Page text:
Andy Barr: Defending Taiwan is vital to U.S. national security and economic interests. | Opinion

I recently traveled to Taiwan with a bipartisan congressional delegation consisting of members of the House Foreign Affairs and Armed Services Committees. We were the first American delegation to visit with Taiwan’s new President Lai Ching-te and Vice President Hsiao Bi-khim since their May 20 inauguration.

The trip was more than a routine diplomatic mission. It was purposely designed to demonstrate an unwavering commitment to Taiwan at a time of serious and escalating tensions with the People’s Republic of China (PRC).

We traveled despite bellicose calls from Beijing to end our support for the island democracy and despite the Chinese People’s Liberation Army’s (PLA) “Joint Sword” military exercise just before our arrival, involving 111 fighter aircraft and 53 naval ships in the airspace and waters surrounding Taiwan.

And it came after an escalating period of pressure against Taiwan, including near-daily PLA air operations into Taiwan’s Air Defense Identification Zone, routine Chinese naval and Coast Guard patrols across the Taiwan Strait median line, and unmanned combat aerial vehicle flights near and encircling Taiwan.

Our bipartisan message was unequivocal: There should be no doubt about American resolve to support Taiwan militarily, diplomatically and economically to deter Communist Chinese aggression.

Taiwan’s strategic importance should not be underestimated. It is a mature democracy with a high standard of living, the United States’ eighth-largest trading partner and a capable security partner against rapidly growing aggression from the Chinese Communist Party.

The island produces 90 percent of the world’s advanced semiconductors, including those which power artificial intelligence and other technologies of the future. It produces roughly half of less advanced but critical chips that go into everyday consumer products like Apple iPhones, Lexmark printers, and Toyota Camrys.

More than 75,000 Americans are in Taiwan on any given day. And approximately half of the global fleet of ships that carry freight containers pass through the Taiwan Strait every single year.

Joseph Wu, Secretary-General of Taiwan’s National Security Council, highlighted for our delegation that a Chinese invasion of Taiwan would cost the global economy around $10 trillion, surpassing the impacts of the war in Ukraine, the COVID-19 pandemic and the 2008 global financial crisis.

According to the U.S. Army War College, PRC control over Taiwan would create a “geographic wedge” between two U.S. allies (Japan and the Philippines) and a “gateway to the open ocean,” allowing the PLA Navy, which has ballooned in size over the last decade, to send submarines into the Pacific and operate near U.S. coastlines.

Losing a conflict with China or failing to aid Taiwan would weaken our alliance system in the Indo-Pacific and embolden the CCP to use military force to resolve territorial disputes.

In 2022, at the CCP’s 20th National Congress, Chinese leader Xi Jinping emphasized that the forced unification with Taiwan is necessary for the “rejuvenation of the Chinese nation” and refused to renounce the use of force. In 2023, CIA Director William Burns stated that Xi had instructed the Chinese military to “be ready” to “conduct a successful invasion” of Taiwan by 2027.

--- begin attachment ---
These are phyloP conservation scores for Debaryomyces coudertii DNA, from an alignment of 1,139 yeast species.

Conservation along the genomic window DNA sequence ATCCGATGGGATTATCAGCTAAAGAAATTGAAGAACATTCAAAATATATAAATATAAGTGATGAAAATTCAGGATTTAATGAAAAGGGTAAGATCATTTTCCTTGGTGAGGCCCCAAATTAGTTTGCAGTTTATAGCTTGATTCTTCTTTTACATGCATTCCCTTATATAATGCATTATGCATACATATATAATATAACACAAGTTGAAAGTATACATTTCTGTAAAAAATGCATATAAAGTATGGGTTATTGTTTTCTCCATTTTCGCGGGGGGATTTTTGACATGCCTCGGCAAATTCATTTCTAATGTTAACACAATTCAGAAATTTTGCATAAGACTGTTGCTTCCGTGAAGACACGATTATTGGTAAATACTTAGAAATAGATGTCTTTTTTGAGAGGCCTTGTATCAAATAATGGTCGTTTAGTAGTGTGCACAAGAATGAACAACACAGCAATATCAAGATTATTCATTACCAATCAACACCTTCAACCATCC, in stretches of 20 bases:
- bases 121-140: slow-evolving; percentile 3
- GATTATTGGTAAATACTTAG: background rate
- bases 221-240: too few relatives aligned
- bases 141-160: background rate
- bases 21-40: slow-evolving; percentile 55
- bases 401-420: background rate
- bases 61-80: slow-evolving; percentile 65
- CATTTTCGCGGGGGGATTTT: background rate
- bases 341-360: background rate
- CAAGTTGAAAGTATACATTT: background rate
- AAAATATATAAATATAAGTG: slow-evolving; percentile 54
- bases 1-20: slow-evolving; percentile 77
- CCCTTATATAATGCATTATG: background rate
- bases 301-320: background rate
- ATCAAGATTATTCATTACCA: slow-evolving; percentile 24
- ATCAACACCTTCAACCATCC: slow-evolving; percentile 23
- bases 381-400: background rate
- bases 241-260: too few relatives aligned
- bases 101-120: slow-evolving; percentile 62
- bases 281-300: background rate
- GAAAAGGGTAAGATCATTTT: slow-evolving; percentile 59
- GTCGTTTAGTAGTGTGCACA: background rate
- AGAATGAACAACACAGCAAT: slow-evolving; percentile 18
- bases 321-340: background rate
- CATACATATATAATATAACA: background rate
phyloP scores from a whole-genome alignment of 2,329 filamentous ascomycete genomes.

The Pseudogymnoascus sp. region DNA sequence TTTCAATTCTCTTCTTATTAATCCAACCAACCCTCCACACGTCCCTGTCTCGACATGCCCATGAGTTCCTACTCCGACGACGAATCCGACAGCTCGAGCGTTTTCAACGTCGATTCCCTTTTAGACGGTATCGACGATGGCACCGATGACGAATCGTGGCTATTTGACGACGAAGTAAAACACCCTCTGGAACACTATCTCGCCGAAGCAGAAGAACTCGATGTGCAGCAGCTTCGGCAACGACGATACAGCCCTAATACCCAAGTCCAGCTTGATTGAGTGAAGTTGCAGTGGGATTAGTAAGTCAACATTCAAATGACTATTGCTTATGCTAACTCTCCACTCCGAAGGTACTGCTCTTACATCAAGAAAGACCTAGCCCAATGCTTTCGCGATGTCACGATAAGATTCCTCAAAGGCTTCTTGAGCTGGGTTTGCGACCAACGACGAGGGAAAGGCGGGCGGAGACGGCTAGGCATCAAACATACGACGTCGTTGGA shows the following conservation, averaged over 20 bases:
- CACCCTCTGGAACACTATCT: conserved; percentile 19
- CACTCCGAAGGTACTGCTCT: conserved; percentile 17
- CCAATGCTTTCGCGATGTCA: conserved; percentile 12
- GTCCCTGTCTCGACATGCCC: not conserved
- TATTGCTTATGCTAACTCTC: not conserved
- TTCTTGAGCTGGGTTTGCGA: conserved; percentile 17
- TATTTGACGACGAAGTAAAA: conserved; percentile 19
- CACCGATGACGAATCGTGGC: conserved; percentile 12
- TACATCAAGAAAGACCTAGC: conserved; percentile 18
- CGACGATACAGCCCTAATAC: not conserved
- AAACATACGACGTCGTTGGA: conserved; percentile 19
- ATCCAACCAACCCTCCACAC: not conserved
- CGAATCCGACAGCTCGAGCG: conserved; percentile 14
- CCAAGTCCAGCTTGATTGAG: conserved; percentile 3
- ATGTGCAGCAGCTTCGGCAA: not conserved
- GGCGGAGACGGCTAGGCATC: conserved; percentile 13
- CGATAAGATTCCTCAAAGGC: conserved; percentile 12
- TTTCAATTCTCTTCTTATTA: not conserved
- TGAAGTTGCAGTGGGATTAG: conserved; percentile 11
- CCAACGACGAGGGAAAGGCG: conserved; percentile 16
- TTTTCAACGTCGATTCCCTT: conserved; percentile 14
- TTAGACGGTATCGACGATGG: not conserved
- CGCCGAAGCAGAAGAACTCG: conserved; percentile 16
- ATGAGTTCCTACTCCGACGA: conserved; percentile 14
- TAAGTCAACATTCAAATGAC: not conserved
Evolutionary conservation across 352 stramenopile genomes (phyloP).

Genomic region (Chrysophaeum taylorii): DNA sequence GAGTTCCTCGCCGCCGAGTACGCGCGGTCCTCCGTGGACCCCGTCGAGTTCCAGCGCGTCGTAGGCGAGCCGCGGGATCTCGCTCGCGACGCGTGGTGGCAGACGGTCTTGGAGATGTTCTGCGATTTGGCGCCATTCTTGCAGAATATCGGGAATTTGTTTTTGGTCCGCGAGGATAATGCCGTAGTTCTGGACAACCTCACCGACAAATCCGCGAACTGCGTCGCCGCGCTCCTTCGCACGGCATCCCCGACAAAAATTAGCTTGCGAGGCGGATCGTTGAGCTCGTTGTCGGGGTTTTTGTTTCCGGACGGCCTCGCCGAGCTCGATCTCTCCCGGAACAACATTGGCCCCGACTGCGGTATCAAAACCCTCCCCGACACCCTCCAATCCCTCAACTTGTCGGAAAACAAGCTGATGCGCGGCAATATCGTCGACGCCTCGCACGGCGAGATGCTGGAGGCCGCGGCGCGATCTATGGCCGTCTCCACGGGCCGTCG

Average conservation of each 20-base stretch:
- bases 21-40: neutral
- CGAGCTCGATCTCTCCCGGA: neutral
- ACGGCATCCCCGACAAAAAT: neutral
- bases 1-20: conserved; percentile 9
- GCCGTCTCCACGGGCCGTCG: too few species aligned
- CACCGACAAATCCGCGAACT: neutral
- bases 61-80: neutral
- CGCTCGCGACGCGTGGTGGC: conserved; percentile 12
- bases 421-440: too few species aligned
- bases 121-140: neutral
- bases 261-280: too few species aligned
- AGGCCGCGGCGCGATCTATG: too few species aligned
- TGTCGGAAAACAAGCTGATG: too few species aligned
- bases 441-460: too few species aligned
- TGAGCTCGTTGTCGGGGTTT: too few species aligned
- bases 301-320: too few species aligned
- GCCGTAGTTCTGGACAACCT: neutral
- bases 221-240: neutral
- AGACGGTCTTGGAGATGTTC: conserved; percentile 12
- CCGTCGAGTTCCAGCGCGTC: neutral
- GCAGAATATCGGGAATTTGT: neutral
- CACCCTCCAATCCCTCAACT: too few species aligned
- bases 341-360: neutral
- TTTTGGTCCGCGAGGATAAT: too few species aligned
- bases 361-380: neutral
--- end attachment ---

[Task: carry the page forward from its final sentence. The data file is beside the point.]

The American people deserve to know, at a time of rising isolationism in both major political parties and when our national debt stands at $34 trillion, why U.S. security assistance to Taiwan is so critical.

The answer is simple: A Chinese blockade or invasion of Taiwan would be catastrophic. The entire global trading system would go down within hours. The world’s most sophisticated chip manufacturer, the Taiwan Semiconductor Manufacturing Corporation (TSMC) would shut down immediately.

The good news is that there is bipartisan support in Congress for deepening the U.S. - Taiwan relationship, enhancing deterrence and building upon the Taiwan Relations Act, which authorizes the United States to make available to Taiwan defense articles to enable Taiwan to maintain a sufficient self-defense capability.

Last year, Congress passed the Taiwan Enhanced Resilience Act, which authorized foreign military financing for Taiwan to purchase U.S. arms. More recently, Congress enacted the Indo-Pacific Security Supplemental Appropriations Act, which provides $2 billion in foreign military financing for Taiwan and other key Indo-Pacific allies and security partners confronting Chinese aggression. The American Institute in Taiwan, which performs the same functions as U.S. embassies elsewhere, reported to our delegation that the $19.7 billion backlog of purchased but undelivered U.S. arms has been cut in half.

As we navigate this complex geopolitical landscape, it is imperative that we maintain our unwavering commitment to Taiwan. The security and stability of this region are not just critical to the people of Taiwan but also to the global economy and international order. Our bipartisan efforts are designed to advance peace through strength. The stakes are too high for complacency. We must continue to strengthen our partnerships, uphold our values, and ensure that freedom and democracy prevail in the face of authoritarian threats. The future of Taiwan is the future of global stability and security.

U.S. Rep. Andy Barr
U.S. Rep. Andy Barr

U.S. Representative Andy Barr (R-KY) is the Co-Chairman of the Congressional Taiwan Caucus, and serves on the National Security Subcommittee of the House Financial Services Committee, the Indo-Pacific Subcommittee of the House Foreign Affairs Committee and the House Select Committee on the Strategic Competition between the United States and the Chinese Communist Party.